One of the main arguments presented by the defendant agencies is that the plaintiffs will never be satisfied with protection measures that are taken on behalf of endangered fisheries.

 

“That may be their opinion,” said True, the lead attorney for plaintiffs. “But we are certainly, absolutely committed to bringing wild salmon and steelhead back to the Columbia and Snake.”

 

In their responding brief, the defendants state “the agencies invited the most searching level of scientific scrutiny on all aspects of the 2008 and 2014 BiOps, and they did so specifically to ensure that the resultant analysis considered the relevant factors and was biologically sound.”

 

During the June 23 hearing where arguments were presented for summary judgement, True said on behalf of the plaintiffs that the 2014 BiOp should not be entirely discarded.

 

“It’s not chuck it all. It’s deal with the uncertainty. You just can’t take the numbers and put them in the bank,” he said.

 

Thirteen species of salmon and steelhead that migrate through the federal Columbia and Snake River basin hydropower systems are listed as threatened or endangered under the Endangered Species Act. Biological Opinion and their Reasonable and Prudent Actions are supposed to ensure naturally spawning fish to avoid extinction and recover sustainable populations.

 

The National Wildlife Federation, the lead plaintiff, has successfully obtained legal rejection of BiOps for the same issues in 2000, 2008 and 2010.

 

The states of Idaho, Washington and Montana, the Nez Perce Tribe, the Kootenai Tribe of Idaho, Confederated Salish and Kootenai Tribes of Montana, the Umatilla Indian Reservation, the Confederated Bands of the Yakama Nation, the Confederated Tribes of the Warms Springs Reservation of Oregon, the Confederated Tribes of the Colville Reservation, Inland Ports and Navigation Group, Northwest River Partners, and the Northwest Power and Conservation Council are participating in this lawsuit.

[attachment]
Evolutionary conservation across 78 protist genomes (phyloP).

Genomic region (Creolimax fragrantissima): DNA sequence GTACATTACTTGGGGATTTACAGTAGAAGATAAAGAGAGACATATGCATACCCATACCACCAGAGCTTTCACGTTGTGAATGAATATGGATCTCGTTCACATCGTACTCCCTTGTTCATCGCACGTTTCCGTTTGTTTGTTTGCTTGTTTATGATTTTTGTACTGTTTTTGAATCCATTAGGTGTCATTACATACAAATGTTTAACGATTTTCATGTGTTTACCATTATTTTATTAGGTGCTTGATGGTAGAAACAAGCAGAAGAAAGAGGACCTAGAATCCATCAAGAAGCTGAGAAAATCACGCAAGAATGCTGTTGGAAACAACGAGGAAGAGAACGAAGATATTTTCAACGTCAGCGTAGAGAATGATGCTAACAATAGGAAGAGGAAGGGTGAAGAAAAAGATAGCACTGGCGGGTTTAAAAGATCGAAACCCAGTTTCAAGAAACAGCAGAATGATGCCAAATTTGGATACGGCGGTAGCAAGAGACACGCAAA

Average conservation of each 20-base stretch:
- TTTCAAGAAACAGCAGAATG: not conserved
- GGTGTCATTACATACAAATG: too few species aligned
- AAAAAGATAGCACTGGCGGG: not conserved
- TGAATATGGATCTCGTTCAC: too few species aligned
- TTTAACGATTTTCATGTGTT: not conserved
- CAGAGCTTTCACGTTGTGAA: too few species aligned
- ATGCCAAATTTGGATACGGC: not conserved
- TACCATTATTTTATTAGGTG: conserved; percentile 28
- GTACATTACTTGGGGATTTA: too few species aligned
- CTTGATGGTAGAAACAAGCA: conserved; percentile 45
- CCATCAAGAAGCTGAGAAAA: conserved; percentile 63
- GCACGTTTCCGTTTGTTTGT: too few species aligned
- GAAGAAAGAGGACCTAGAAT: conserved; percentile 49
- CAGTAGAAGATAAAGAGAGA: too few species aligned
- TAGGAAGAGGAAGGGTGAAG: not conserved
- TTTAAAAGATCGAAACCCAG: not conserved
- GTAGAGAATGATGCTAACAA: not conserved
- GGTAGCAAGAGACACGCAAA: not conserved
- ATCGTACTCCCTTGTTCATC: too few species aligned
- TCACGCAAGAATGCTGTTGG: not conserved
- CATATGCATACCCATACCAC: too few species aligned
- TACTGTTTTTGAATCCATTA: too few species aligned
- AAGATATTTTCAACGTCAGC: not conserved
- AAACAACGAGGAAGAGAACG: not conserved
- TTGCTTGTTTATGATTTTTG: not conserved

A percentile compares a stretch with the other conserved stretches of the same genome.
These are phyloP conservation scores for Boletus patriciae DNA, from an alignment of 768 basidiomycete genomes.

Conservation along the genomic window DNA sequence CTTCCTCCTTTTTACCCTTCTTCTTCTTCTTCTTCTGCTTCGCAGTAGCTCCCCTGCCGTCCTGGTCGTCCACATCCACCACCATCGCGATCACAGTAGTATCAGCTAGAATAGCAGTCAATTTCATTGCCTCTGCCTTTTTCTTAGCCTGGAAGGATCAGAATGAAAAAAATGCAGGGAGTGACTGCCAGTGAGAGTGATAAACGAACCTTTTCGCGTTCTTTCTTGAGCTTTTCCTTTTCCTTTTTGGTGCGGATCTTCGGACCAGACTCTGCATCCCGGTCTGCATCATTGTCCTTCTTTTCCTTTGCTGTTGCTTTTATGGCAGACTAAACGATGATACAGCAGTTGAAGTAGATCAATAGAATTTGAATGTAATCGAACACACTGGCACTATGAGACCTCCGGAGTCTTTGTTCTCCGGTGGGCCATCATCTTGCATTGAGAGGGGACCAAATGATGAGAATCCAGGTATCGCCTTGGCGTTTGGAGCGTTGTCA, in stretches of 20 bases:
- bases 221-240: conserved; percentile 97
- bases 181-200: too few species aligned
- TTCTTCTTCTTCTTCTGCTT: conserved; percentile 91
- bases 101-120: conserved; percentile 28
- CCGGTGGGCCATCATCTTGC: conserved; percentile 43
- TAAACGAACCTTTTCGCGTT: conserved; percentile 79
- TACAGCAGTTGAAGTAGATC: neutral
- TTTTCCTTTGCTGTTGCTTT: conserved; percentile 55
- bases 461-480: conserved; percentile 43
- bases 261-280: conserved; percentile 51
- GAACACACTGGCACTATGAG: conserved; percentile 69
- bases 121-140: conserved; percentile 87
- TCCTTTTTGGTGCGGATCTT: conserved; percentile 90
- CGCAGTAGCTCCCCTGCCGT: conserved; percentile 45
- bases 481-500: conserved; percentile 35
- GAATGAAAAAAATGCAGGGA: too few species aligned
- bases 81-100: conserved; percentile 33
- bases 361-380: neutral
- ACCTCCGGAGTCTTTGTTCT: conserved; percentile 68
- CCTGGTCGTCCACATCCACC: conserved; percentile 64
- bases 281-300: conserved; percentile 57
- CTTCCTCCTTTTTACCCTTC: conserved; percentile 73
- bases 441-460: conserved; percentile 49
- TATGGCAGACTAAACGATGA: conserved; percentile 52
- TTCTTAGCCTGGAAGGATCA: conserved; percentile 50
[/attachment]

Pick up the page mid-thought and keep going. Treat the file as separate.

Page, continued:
The Nez Perce are the only tribe to side with the plaintiffs in the latest round of litigation.

 

For background, see:

 

-- CBB, June 26, 2015, “Attorneys Present Pros/Cons Of Columbia/Snake Salmon BiOp At Federal Court Oral Argument Hearing” http://www.cbbulletin.com/434343.aspx

 

-- CBB, October 3, 2015, “State Of Oregon Again Joins Plaintiffs In Challenging Feds’ Columbia Basin Salmon/Steelhead Plan,” http://www.cbbulletin.com/432296.aspx

 

-- CBB, June 20, 2014, “Groups File Challenge Against New Federal Columbia Basin Salmon/Steelhead Recovery Plan” http://www.cbbulletin.com/431171.aspx

 

-- CBB, May 30, 2014, “Groups Challenge In Ninth Circuit BPA’s Record Of Decision Accepting Feds’ New Hydro/Salmon Plan” http://www.cbbulletin.com/430946.aspx

 

-- CBB, April 4, 2014, “Fishing/Conservation Groups File Sue Notice On Challenging Salmon BiOp In Ninth Circuit” http://www.cbbulletin.com/430255.aspx

 

-- CBB, Jan. 17, 2014, “NOAA Fisheries Issues New Salmon/Steelhead Biological Opinion For Columbia/Snake River Power System” http://www.cbbulletin.com/429522.aspx

 

-- CBB, Sept. 13, 2013, “NOAA Fisheries Releases Draft 2013 Salmon/Steelhead BiOp, Says 2008 Biological Analysis ‘Still Valid” http://www.cbbulletin.com/428331.aspx

 

-- CBB, Aug. 23, 2013, “Federal Agencies Release Draft Plan Detailing 2014-2018 Actions To Meet BiOP Salmon Survival Targets” http://www.cbbulletin.com/428028.aspx

 

-- CBB, Aug. 5, 2011, “Redden Orders New Salmon BiOp By 2014; Says Post-2013 Mitigation, Benefits Unidentified” http://www.cbbulletin.com/411336.aspx